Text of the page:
POLITICS

White House Budget Office Defends Delay Of Ukraine Aid, Says Such Freezes Are Routine

The agency said it temporarily delayed the funds as part of a common and lawful process to ensure the spending was in line with U.S. policy.

The White House Office of Management and Budget, which has come under scrutiny for its role in withholding military aid to Ukraine, has offered a defense of its decision to freeze the funds in a new legal memo penned by the agency’s general counsel, The Washington Post reported on Wednesday.

Mark Paoletta said in the memo that OMB had temporarily delayed the funds as part of a routine and lawful process to ensure the spending was in line with U.S. policy and that it was not a politically motivated move aimed at stymying congressional spending decisions.

“For decades, OMB has routinely used its apportionment authority to prevent funds from being used,” Paoletta wrote, according to the Post. “Often, in managing appropriations, OMB must briefly pause an agency’s legal ability to spend those funds for a number of reasons, including to ensure that the funds are being spent efficiently, that they are being spent in accordance with statutory directives, or to assess how or whether funds should be used for a particular activity.”

The memo, which was also obtained by the Washington Examiner, was reportedly written in response to a request from the U.S. Government Accountability Office, which had sought answers as to why the aid had been withheld.

Paoletta’s memo said OMB had delayed the aid package “pending a policy decision” from the Trump administration.

The agency took “appropriate action,” he asserted, “to ensure that funds were not obligated prematurely in a manner that could conflict with the President’s foreign policy,” the Examiner reported. 

OMB’s decision to withhold the aid package to Ukraine has been a central part of House Democrats’ impeachment inquiry against President Donald Trump. 

The agency has been accused by House Democrats of a “pattern of abuse” in delaying the aid.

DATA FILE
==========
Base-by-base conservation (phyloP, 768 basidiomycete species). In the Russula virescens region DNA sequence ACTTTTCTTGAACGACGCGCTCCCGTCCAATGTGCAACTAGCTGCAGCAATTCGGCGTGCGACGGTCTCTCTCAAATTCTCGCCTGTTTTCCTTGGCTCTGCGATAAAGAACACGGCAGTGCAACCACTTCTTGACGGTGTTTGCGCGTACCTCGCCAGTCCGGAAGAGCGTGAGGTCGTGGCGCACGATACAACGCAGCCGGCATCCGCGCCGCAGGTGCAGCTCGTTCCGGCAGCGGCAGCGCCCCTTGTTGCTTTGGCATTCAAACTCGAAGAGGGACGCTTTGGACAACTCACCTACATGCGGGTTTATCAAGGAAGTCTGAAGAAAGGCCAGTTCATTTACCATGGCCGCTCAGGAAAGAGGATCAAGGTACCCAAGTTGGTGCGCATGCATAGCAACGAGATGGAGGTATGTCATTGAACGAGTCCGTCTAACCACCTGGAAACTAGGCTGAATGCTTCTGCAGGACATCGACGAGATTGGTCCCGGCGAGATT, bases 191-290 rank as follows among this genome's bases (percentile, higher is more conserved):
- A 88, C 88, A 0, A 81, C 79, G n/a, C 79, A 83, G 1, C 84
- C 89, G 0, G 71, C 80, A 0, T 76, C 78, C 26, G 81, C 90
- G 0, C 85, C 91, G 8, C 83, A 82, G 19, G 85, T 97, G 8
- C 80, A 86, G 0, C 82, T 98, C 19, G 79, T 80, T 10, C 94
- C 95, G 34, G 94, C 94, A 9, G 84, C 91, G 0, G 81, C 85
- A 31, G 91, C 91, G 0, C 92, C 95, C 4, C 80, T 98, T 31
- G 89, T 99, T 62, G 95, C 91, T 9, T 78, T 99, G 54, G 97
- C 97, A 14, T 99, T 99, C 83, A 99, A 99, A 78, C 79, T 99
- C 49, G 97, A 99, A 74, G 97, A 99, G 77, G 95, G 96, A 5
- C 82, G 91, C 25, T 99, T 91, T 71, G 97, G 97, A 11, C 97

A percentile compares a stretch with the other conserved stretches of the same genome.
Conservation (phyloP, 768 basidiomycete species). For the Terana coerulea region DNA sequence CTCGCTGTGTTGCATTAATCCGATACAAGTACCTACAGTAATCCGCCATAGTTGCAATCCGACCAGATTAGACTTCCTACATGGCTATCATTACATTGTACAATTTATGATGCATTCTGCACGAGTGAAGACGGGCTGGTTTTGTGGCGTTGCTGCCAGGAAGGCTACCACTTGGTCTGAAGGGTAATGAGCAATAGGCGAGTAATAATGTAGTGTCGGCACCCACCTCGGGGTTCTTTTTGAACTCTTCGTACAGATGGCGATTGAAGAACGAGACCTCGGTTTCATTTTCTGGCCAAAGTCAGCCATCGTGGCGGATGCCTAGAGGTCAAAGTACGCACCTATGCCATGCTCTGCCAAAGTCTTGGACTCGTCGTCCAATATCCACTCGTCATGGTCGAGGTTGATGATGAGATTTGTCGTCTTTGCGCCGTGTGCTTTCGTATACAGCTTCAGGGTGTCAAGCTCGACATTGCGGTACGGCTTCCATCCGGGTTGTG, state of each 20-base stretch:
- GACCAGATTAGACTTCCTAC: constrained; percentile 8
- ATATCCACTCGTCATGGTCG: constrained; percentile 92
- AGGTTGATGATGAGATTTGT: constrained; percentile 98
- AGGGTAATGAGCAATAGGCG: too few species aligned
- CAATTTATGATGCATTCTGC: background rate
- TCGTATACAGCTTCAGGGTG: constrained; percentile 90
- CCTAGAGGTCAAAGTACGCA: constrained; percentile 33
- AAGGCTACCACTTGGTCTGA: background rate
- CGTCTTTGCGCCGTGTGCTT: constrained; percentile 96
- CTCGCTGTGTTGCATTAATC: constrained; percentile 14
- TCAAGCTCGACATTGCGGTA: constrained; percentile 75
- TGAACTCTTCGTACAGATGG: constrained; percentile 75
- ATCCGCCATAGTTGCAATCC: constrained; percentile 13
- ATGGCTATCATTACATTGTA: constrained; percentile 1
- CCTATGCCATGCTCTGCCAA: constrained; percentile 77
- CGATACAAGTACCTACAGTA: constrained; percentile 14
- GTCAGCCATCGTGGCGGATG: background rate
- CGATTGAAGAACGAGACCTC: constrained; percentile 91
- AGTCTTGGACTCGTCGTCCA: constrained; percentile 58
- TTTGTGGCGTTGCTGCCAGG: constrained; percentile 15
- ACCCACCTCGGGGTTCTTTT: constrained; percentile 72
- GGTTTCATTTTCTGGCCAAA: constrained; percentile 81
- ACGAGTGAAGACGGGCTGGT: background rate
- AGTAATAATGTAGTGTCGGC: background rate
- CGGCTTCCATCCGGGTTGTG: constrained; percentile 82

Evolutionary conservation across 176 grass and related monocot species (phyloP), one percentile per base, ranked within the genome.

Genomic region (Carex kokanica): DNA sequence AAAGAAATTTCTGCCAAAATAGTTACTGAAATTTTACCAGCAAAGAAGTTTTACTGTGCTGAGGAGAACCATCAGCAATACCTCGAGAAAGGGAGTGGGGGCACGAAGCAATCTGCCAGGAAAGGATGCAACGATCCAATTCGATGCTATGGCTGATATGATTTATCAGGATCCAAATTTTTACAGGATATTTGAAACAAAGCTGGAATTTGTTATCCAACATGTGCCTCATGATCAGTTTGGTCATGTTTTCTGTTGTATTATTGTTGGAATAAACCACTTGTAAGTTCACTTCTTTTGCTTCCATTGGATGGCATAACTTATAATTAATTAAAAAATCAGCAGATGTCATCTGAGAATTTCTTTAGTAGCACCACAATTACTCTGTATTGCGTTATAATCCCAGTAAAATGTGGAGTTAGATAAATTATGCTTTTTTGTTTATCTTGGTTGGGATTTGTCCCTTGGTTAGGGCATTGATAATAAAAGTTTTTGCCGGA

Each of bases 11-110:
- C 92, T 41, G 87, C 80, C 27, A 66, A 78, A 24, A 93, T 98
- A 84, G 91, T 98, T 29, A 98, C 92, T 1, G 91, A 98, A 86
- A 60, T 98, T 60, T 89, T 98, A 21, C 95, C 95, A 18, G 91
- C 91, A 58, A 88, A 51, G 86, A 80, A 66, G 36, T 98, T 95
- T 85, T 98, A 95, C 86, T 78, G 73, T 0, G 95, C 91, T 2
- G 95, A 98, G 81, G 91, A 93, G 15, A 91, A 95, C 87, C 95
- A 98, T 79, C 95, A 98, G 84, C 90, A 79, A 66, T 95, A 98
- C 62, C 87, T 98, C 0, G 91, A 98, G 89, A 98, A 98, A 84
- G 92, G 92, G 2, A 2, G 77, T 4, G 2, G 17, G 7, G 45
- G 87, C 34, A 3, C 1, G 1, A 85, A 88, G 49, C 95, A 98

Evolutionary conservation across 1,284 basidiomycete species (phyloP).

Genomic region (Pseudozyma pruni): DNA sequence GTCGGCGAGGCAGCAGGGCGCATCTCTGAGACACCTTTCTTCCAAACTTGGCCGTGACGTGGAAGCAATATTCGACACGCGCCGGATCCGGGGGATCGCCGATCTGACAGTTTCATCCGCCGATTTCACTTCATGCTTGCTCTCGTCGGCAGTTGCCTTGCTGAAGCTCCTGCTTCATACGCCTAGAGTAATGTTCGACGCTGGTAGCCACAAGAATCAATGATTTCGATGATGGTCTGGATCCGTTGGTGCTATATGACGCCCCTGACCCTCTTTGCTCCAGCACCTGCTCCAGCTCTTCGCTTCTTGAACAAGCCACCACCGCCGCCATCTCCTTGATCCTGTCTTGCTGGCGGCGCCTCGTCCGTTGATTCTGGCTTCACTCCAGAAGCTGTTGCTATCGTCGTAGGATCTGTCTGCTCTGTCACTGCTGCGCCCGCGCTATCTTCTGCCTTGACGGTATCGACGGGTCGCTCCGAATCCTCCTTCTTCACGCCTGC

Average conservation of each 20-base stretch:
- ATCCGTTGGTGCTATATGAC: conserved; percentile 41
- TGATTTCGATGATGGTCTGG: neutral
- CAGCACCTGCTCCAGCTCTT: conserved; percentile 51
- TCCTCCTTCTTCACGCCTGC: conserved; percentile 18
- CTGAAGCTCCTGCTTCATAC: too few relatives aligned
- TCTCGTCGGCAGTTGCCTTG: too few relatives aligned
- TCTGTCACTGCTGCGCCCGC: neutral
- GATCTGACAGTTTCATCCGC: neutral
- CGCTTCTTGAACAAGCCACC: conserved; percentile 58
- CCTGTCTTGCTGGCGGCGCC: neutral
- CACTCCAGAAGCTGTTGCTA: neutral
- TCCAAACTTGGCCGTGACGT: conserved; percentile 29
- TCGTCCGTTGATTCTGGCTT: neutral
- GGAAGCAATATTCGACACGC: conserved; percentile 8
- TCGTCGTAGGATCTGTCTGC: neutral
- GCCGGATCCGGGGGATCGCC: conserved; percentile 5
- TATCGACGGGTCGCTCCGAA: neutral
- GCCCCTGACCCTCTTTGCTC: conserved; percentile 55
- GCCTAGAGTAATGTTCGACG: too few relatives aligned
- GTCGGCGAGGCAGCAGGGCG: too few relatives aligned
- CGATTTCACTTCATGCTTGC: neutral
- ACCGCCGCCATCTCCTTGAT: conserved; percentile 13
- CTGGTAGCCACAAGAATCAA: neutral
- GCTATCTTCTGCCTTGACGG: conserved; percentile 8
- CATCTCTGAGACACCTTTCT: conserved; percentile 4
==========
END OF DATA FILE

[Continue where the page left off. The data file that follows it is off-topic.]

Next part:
Last month, an internal White House review reportedly uncovered a slew of email exchanges between Trump’s acting chief of staff, Mick Mulvaney, and OMB officials ― sent after the funds to Ukraine were already frozen ― in which Mulvaney sought to find out whether there was legal justification for withholding the aid.

President Donald Trump listens on Oct. 9 as the acting director of the Office of Management and Budget, Russ Vought, speaks a
President Donald Trump listens on Oct. 9 as the acting director of the Office of Management and Budget, Russ Vought, speaks about "transparency in federal guidance and enforcement" at the White House.

Also last month, Mark Sandy, a career OMB employee, testified to the House Intelligence Committee that two officials at the agency resigned after expressing concerns over the aid freeze. OMB has said the officials left for other reasons. 

House Democrats on Tuesday unveiled two articles of impeachment against Trump, charging him with abuse of power and obstruction of Congress over his dealings with Ukraine. 

According to the Post, OMB’s memo this week does not attempt to defend Trump from allegations that he abused power by withholding aid to Ukraine or obstructed justice in his efforts to cover his tracks. 

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